With proper and purposeful training, players can make impressive improvements in their hand/eye coordination, footwork, acceleration/deceleration, reaction, strength, mobility, and conditioning level.

Check out this video:

Just as a player’s athleticism is the foundation of their game, the pre-season is the foundation for the upcoming season. What players do from the start of the school year until the day of the first practice will determine the type of season they have.

Your pre-season workouts need to address basketball athleticism and prepare players for the actual demands of the game! As simple as that may sound, many pre-season training programs lack this crucial component.

There are 3 important purposes for pre-season training:

  • Reduce the frequency and severity of injuries
  • Improve performance on the court
  • Have fun and build team unity

If any exercise, drill or concept you use this pre-season doesn’t meet at least one of these three… then it is a major waste of time. 

There are 6 primary movements in basketball:

  • Sprinting
  • Backpedaling
  • Defensive sliding
  • Jumping (and landing)
  • Pivoting
  • Lunging

Boston Sports Medicine Performance Group broke down a basketball game and observed the following:

  • Average player’s heart rate: 165-170 beats per minute
  • High-intensity sprints occur every 20-30 seconds
  • 100-plus high intensity sprints per game
  • 40-50 maximal jumps per game
  • Change in movement every 2-3 seconds
  • 30% of time is spent defensive sliding
  • 15% of time is in high intensity

As you can see, basketball is game of quick, explosive bursts of multi-directional movements with short bouts of rest. In order for your pre-season workouts to be truly purposeful, they need to prepare players for these very specific demands.

Do you need help designing or implementing your basketball team’s pre-season workouts? The staff at True Athlete Performance brings a wealth of valuable experience after years of extensive work with youth, high school, and college players.

Our passion, enthusiasm, and innovative training techniques make us some of the areas leading experts on productive training for basketball players. We hope you consider the work we’ve done, the programs we’ve developed and the teams we have helped!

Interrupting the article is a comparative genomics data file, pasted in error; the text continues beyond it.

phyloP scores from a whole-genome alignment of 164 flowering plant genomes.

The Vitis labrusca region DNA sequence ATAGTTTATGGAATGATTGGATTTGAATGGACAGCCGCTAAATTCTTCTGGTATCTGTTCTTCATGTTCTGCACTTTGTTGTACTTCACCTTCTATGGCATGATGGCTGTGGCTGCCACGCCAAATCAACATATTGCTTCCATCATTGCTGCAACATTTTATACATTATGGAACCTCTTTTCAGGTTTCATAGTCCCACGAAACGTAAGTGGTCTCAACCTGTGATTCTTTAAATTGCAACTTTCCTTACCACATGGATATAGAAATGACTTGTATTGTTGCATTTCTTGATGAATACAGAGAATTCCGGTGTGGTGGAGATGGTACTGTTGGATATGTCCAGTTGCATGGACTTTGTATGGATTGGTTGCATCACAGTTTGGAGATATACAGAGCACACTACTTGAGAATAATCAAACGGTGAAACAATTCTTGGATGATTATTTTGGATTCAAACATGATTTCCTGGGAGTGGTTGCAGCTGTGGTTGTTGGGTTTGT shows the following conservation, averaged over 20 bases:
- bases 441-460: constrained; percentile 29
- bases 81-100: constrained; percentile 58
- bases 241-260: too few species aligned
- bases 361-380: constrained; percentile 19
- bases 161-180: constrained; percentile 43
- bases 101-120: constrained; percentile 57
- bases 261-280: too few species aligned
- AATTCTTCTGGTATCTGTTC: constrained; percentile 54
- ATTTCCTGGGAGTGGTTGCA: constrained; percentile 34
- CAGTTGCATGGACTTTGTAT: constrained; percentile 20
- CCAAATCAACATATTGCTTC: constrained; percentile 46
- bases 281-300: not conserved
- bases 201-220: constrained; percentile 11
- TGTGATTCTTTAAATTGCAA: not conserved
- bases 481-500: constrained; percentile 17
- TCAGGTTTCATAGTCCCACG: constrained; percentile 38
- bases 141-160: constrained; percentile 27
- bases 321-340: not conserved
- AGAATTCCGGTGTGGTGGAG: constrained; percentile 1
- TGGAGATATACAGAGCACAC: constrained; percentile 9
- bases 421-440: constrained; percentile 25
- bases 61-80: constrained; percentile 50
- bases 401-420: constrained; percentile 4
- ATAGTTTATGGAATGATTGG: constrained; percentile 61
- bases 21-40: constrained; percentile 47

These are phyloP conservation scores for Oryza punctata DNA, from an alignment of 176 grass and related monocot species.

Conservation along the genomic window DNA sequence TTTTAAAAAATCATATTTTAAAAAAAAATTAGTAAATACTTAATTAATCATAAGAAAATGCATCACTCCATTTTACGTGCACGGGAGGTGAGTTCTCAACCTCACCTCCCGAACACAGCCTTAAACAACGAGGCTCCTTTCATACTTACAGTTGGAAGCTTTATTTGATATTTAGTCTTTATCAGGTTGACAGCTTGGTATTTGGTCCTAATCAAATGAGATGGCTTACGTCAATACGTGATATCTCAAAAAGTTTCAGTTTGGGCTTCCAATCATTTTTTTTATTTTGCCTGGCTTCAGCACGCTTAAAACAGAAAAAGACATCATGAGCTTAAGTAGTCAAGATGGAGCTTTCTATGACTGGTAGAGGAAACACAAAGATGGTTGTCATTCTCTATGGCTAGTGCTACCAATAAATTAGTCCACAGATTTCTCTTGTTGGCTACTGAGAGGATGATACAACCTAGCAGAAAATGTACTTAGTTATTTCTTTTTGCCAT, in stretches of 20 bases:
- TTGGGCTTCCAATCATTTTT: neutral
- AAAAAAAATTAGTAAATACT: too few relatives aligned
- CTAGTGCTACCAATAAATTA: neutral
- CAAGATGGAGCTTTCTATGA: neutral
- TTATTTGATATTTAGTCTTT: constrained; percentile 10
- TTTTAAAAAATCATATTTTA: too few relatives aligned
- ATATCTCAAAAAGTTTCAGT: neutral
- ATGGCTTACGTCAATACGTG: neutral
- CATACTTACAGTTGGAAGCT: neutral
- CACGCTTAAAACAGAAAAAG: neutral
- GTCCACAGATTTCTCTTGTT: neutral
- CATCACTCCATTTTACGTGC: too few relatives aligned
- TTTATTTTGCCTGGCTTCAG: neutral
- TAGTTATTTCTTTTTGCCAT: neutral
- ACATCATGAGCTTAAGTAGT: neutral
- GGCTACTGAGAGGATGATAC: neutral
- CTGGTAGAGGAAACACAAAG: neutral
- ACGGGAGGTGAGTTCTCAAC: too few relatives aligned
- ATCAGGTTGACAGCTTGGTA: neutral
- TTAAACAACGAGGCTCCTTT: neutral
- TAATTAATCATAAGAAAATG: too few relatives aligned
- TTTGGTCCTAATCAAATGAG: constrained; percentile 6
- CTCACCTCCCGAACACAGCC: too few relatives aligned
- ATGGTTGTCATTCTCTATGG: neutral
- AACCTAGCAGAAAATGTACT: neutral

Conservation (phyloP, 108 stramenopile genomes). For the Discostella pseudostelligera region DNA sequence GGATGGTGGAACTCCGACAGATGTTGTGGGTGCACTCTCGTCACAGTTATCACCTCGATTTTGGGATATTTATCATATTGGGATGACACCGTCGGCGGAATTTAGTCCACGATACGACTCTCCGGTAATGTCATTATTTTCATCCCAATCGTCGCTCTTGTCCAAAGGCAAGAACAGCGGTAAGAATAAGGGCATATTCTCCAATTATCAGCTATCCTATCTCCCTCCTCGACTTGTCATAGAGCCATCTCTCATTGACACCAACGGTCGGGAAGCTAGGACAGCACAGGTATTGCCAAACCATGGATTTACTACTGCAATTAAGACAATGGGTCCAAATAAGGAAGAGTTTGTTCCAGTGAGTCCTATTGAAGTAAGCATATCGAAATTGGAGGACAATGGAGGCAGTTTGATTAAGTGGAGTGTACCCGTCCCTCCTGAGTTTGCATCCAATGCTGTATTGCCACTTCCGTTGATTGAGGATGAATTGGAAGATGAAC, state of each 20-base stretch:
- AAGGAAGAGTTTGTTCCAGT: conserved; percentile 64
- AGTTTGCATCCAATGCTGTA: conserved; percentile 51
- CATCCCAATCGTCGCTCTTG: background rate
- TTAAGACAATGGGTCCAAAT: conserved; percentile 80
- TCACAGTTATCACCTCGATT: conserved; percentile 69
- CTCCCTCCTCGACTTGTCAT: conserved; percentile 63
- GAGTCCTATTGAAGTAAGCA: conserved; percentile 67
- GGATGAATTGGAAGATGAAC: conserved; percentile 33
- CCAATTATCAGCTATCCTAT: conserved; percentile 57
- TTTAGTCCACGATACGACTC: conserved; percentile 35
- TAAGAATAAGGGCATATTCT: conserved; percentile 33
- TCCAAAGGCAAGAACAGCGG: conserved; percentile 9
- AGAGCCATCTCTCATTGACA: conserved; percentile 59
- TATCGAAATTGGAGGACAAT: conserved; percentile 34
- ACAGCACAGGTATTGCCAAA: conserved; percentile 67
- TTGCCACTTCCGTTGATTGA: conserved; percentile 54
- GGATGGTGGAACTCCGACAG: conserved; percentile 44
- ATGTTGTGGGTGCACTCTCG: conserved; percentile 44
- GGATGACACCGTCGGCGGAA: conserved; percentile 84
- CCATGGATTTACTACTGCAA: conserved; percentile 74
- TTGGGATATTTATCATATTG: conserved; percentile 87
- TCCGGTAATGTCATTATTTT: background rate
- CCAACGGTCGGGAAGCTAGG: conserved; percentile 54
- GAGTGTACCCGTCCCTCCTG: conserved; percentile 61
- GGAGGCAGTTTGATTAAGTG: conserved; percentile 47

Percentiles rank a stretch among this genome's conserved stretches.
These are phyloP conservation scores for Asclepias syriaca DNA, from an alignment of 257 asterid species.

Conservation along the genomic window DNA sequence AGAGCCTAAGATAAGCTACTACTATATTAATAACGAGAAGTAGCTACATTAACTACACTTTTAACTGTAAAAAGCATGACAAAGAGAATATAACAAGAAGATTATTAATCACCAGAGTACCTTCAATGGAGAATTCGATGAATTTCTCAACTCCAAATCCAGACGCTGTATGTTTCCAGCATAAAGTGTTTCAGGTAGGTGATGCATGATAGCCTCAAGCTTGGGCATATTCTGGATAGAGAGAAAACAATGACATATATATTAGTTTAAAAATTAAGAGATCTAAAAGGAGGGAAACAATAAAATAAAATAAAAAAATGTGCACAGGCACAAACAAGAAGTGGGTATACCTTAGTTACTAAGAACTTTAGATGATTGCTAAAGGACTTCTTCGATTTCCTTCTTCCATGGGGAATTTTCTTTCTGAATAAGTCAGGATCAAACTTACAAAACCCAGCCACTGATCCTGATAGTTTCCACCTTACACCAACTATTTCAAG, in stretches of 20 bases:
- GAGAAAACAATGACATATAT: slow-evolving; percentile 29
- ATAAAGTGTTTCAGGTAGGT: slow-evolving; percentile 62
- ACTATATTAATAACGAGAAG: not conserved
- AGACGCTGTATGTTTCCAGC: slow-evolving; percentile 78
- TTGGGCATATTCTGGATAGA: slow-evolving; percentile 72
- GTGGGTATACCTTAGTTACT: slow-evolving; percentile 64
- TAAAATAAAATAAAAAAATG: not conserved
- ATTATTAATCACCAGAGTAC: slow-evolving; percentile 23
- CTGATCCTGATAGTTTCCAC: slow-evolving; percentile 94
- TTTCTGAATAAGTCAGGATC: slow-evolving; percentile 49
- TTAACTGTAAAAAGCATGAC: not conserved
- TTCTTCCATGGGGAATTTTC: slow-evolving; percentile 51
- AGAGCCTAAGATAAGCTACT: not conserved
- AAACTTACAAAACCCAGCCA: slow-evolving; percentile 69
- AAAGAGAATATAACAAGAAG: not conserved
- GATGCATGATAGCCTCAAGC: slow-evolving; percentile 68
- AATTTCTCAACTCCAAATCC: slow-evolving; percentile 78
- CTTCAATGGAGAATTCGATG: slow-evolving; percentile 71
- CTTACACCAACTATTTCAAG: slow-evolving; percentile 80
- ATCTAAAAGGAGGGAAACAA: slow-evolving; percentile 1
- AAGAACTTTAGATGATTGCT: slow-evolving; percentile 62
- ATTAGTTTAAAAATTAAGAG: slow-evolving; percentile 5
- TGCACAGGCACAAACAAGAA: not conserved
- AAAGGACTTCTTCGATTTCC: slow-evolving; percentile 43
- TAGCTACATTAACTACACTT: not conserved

The Perfect Warm-Up

Knowing how to warm up effectively can be the difference between your players surviving the preseason and thriving in the regular season or your players stumbling through the season due to preventable injury.

Traditional warmups take athletes through a series of static stretches. There’s value in traditional stretch-and-hold, or “static” stretching if done properly and done after a workout. However, static stretching routines performed before exercise increase flexibility only for a short time. There is little scientific evidence that such routines improve performance, reduce delayed-onset muscular soreness (DOMS), or prevent injuries.

The main purpose of warming up is to prepare your body for the upcoming movement. At TrueAP, we progress through a “Movement Prep” process of activating or “waking” the muscles, dynamically stretching them, and then exciting them so it is easier to call on these muscles when needed. As opposed to a traditional warmup, Movement Prep actually makes you stronger and produces long-term flexibility gains. You actively elongate your muscles in a series of movements, which can improve balance, mobility, and stability. Think of it as warming up with a purpose.

Movement Prep increases heart rate, core temperature, and blood flow to working muscles. By strengthening muscles in this new range of motion, you stabilize all the tiny muscles that hold the joints together. That will improve posture and performance and decrease potential for injury. Just doing Movement Prep alone can make your body stronger and more stable, and can also help increase speed and power output. Performing Movement Prep will allow you to keep pushing your body to the level needed while reducing the risk of injury. 

Check out TrueAP’s “Quick Guide to Movement Prep” and start using our sample routines today!